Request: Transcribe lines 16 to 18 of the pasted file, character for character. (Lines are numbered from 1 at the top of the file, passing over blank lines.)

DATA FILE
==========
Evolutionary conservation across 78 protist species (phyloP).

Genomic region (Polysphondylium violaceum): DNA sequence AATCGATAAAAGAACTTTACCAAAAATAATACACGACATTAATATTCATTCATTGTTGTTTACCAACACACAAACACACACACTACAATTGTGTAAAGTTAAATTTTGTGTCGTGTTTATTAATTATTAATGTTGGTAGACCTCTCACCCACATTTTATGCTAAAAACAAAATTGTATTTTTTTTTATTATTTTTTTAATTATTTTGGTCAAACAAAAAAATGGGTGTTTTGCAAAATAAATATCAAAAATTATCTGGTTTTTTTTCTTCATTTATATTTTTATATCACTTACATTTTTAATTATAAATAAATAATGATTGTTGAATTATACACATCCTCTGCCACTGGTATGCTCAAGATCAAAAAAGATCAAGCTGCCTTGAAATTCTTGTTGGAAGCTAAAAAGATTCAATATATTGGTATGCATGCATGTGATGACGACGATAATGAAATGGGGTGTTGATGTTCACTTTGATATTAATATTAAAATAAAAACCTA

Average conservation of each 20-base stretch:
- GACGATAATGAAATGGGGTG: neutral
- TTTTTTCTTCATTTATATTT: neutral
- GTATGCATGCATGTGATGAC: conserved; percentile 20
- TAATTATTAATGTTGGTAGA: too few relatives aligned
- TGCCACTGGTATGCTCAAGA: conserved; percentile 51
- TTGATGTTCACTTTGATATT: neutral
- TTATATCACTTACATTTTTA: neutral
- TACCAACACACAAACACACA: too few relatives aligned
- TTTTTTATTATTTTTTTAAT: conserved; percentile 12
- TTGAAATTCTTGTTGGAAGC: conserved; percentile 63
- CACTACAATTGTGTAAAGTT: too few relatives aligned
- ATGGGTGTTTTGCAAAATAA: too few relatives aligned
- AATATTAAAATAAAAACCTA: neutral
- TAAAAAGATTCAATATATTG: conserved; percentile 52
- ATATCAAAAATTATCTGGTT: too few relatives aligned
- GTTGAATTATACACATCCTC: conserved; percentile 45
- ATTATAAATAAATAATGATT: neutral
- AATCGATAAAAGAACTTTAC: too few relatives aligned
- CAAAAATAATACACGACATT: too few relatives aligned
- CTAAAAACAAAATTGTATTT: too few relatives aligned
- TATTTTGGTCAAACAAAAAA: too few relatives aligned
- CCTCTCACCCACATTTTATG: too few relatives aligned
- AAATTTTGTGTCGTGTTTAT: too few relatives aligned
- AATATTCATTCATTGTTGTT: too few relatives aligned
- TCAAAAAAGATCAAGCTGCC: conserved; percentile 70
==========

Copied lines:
- AATATTAAAATAAAAACCTA: neutral
- TAAAAAGATTCAATATATTG: conserved; percentile 52
- ATATCAAAAATTATCTGGTT: too few relatives aligned